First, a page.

Psalm 51; 2 Samuel 12:13-14
The text for this evening’s sermon is Psalm 51 which we prayed a few minutes ago, and also these verses from 2 Samuel 12: David said to Nathan, “I have sinned against the Lord.” And Nathan said to David, “The Lord also has put away your sin; you shall not die. However, because by this deed you have given great occasion to the enemies of the Lord to blaspheme, the child also who is born to you shall surely die.”
✠ In the name of the Father and of the Son and of the Holy Spirit ✠
He was a man of great power and authority, highly respected by the people. But He had used his position to have an affair with another man’s wife. He committed adultery. She became pregnant. When nothing else seemed to resolve the situation, he plotted to have her husband killed–quite by accident, of course. The plan worked. He took her to be his wife. This man was the ruler of Israel, King David.
But this was not the end of the story for King David. God sent a prophet to him named Nathan to confront him with his sin. Nathan unmasked David’s scheming and deceptive iniquity, cutting him to the heart with words of divine anger and judgment. David was laid bare as one who had sinned against God.
What we have before us here in Psalm 51 is David’s penitential plea to God following Nathan’s visit. These are David’s anguished words of confession. As we now enter the penitential season of Lent, it is certainly appropriate that we pray and make these words our own and consider well their meaning for our lives.
The Psalm begins with the only words a sinner can say who wants to be forgiven and delivered from God’s judgment: Have mercy on me. God isn’t obligated to forgive you just because you’ve asked. That's not how it works, as if God is a vending machine, and you just pop in the coin of your confession, and out pops the forgiveness you want. There’s nothing you can do or say to climb your way out of this. All you can do is appeal to His mercy and pray for His favor. Your destiny is entirely up to Him.
“For I know my transgressions, and my sin is always before me.” You appeal to God’s mercy because you know better than anyone else how you’ve fallen short of God’s glory. What may be hidden and secret from others is all too apparent to you. Your sin is constantly visible to you, despite your best efforts to forget it or overcome it.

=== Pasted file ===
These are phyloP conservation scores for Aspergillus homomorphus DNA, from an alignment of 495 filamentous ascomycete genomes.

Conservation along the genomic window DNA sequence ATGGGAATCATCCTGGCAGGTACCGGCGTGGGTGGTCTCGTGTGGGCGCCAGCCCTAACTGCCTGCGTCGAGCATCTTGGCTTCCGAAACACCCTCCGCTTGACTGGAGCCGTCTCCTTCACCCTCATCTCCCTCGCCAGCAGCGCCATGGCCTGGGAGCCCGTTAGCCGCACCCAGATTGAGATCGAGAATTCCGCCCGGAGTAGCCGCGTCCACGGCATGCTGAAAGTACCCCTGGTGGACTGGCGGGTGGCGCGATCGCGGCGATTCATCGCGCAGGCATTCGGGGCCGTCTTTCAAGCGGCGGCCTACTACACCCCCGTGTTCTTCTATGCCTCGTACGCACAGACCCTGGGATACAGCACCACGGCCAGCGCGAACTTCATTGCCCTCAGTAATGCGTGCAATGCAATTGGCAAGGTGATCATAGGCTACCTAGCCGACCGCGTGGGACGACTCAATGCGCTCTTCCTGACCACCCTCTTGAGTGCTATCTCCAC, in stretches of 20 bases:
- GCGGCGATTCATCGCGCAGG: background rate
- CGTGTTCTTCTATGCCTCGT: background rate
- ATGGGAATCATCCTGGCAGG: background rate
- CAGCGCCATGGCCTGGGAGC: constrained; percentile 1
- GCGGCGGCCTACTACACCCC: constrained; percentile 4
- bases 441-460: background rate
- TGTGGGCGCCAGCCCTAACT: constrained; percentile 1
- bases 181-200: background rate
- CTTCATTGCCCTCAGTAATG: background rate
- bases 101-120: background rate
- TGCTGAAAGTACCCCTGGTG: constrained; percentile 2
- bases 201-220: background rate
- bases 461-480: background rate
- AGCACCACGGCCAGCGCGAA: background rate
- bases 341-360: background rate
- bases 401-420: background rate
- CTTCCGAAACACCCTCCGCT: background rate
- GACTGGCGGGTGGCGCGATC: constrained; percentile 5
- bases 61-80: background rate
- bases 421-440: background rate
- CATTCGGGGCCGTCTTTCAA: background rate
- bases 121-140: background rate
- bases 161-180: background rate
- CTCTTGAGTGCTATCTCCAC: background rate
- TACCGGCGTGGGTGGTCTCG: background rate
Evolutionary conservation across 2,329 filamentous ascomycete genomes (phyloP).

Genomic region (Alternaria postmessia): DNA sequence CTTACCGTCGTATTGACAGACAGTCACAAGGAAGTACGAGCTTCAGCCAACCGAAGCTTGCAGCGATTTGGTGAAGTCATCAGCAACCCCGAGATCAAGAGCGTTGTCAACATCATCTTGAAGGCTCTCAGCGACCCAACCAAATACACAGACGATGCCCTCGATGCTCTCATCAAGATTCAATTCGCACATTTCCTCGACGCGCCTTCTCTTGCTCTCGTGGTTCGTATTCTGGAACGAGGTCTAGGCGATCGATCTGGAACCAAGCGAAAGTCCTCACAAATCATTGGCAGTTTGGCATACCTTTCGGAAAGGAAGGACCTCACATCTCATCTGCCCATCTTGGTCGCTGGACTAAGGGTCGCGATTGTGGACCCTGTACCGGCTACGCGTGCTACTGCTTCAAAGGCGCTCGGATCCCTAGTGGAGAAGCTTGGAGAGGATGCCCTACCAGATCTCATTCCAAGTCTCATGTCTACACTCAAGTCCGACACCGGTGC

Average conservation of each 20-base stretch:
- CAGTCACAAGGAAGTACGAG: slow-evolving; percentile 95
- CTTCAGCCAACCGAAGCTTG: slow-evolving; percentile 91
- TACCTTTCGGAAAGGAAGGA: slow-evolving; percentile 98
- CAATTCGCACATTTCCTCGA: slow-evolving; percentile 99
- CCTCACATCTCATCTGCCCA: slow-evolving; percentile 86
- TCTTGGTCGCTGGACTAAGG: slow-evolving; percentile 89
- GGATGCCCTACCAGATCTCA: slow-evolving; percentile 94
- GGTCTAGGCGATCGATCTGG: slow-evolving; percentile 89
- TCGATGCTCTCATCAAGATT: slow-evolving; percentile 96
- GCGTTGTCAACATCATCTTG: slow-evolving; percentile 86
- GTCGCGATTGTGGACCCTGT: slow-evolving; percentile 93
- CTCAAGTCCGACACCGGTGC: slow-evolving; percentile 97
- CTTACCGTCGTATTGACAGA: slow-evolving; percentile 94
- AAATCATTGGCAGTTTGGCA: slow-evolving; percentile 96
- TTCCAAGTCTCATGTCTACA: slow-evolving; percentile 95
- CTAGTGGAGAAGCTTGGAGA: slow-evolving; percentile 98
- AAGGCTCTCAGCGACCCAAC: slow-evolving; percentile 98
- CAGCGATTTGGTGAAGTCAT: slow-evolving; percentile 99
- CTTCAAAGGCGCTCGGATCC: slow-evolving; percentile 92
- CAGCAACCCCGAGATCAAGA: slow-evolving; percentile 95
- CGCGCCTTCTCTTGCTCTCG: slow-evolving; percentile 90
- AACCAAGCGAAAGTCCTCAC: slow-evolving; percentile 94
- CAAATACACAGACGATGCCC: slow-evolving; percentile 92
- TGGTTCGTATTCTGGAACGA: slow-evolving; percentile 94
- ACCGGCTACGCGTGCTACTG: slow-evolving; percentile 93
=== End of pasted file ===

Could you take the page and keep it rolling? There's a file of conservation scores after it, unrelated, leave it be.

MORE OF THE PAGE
David continues, “Against you, you only have I sinned and done what is evil in your sight.” On the surface of it, King David had transgressed primarily against Bathsheba and her husband. Murder and adultery are certainly not private wrongs. And yet David gets to the heart of the matter when he confesses that his sin was pre-eminently against the Lord. He had ignored God and rejected God’s ways in doing this. David had made himself to be his own god. That was the core problem.
So also, when you sin, it may be against yourself or others, but first and foremost it is against the Lord. Every broken commandment is ultimately broken in rebellion against God. When people act selfishly, God is being pushed out of His #1 spot. When people abuse the Lord’s name, they’re abusing the Lord Himself. When they fail to remember the Sabbath Day, they’re despising the Lord’s Word. When they dishonor parents and other authorities, they’re dishonoring God who gave those people their authority. When they harm their neighbors or fail to help them, they’re rejecting God’s gift of human life. When they engage in wrongful sexual thoughts or behavior, they’re forsaking God’s gift of marriage. When they take what belongs rightly to others, they are disregarding God as the Giver of all possessions. When they gossip, they’re taking away the good name God has given a person. When they envy and covet, they show dissatisfaction with what God has provided. Against God and God only have you sinned.
David explains why this is, “Surely I was sinful at birth, sinful from the time my mother conceived me.” Right from the very moment you came into existence, this rebellion against God adhered to your being. All of humanity has a nature that is stained with the fall. It’s called original sin, a doctrine confirmed by the experience of every parent trying to raise a 2 year old. No one is able by nature to have true reverence for God and true faith in God. All are subject to His eternal wrath.